Now I feel like this warrants a super quick, well I’ll try to make it quick, discussion about the difference between respectfully presenting your desire for a sexual interaction to occur and basically coercion or taking advantage of a situation or just straight up predatory behavior (which is basically how we were encouraged to think and talk about sex in the early 2000s and before).

We hear a lot from rape or sexual assault cases that the woman was drunk so there’s no way to know if she had really wanted it or not. There’s a lot of issues with that argument but when we’re talking about rape culture in the media there are specifically huge holes here because a lot of the messaging that we’ve sent to young male-type people through media is that if you get a girl drunk she’ll be more likely to let you engage with her sexually, and that it’s basically cool to do so.

Um and that’s basically, as demonstrated, a lot of the messaging that happens in this movie. I know that they later put in some stuff about respecting women, which we’ll discuss further on, but nonetheless this idea is really solidified throughout the movie.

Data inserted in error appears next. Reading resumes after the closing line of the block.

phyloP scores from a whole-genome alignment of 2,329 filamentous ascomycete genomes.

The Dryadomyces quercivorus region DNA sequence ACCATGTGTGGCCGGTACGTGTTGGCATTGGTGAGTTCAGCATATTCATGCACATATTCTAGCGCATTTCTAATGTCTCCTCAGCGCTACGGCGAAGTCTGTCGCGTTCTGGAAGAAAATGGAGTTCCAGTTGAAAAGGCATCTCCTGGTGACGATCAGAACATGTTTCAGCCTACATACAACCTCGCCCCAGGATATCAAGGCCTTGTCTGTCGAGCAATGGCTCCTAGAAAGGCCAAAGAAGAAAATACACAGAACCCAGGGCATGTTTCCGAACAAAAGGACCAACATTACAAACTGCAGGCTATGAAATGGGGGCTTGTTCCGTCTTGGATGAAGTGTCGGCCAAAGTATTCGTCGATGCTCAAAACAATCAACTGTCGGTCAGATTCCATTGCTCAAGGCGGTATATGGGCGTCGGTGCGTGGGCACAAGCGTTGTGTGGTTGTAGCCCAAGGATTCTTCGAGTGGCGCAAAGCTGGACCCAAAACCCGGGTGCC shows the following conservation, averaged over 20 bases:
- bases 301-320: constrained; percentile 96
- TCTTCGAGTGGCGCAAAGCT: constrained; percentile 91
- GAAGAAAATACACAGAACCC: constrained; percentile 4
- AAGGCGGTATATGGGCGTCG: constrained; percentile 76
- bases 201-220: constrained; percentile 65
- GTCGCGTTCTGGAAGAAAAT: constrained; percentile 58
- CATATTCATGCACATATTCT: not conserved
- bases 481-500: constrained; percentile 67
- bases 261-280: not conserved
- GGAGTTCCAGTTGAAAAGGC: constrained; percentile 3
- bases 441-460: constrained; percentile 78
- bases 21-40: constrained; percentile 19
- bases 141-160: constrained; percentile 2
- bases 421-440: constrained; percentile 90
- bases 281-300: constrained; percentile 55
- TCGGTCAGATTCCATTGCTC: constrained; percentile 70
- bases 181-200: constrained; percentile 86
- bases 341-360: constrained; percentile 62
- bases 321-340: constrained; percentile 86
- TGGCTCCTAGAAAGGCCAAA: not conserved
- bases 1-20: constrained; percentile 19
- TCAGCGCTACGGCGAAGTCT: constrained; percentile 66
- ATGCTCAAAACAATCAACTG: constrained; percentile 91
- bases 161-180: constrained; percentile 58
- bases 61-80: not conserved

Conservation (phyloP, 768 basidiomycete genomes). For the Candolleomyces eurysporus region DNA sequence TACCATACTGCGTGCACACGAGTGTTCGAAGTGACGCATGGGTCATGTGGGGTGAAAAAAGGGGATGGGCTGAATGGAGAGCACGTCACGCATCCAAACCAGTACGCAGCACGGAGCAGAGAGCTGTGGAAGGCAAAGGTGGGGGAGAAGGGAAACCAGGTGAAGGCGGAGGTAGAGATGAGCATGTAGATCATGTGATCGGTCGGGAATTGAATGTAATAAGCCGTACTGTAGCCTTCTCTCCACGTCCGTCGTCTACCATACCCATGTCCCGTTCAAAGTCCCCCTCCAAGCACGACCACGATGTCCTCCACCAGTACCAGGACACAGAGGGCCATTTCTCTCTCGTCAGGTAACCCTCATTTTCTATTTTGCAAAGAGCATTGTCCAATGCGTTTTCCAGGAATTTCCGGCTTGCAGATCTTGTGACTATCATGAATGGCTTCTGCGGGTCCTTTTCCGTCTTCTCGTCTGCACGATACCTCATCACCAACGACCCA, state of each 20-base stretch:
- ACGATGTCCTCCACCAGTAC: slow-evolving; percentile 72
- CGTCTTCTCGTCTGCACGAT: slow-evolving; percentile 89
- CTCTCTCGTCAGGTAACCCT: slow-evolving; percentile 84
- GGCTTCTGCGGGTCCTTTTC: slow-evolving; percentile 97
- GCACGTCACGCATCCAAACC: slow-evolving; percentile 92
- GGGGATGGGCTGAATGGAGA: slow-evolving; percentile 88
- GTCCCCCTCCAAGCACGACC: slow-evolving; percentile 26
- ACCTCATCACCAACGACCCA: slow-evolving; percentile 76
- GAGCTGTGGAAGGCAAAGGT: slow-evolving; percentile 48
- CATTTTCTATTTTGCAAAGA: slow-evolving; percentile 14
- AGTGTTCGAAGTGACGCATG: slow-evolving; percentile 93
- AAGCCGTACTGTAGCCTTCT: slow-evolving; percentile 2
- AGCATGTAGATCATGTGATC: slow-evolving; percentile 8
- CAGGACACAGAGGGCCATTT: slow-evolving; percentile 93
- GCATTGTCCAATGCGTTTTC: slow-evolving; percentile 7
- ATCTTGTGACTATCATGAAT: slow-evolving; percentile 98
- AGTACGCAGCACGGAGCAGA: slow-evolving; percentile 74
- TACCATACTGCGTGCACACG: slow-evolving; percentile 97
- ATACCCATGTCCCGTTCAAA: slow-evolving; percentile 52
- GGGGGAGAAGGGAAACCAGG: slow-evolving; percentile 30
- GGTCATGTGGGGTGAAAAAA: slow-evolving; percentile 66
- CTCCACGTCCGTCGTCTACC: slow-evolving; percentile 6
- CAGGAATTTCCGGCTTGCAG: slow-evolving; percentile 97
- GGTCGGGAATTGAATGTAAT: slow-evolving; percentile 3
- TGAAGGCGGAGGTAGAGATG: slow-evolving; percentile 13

So this normalizes a lot of problems like seeing getting drunk as a way to get women to engage in sexual acts (and not just like flirtatious tipsy but like predatory style feed her more shots and she’ll be good to go kind of stuff). Plus it automatically puts women in this place where they’re either meant to be worried about getting too drunk or that if they want to have sex they should get themselves really drunk so they can blame their quote unquote “slutty” behavior on that, which also isn’t very sex positive.

Basically what I mean is that I’m not saying horny teenagers shouldn’t be interested in talking about or having sex, slash I’m not saying they shouldn’t drink (responsibly of course). I think they should if they want to. But that’s super different from some of these tactics that we’ve been told are a normal way to get someone to sleep with you.

Here’s some more from the movie, so you can really let it seep in:

Seth: Jules and her stupid fucking friend came up to me, and they asked me to buy them alcohol. But not just for her, for a whole party. Do you know what that means? By some devine miracle we were paired up, and she actually thought of me. Thought of me enough to decide that I was the guy she could trust with the whole fun-ness of her party. She wants to fuck me, she wants my dick in and around her mouth.

Seth: Tonight is the night that fucking is an actual possibility.

Evan: You just sound like an idiot, you’re not going to be able to sleep with her, man.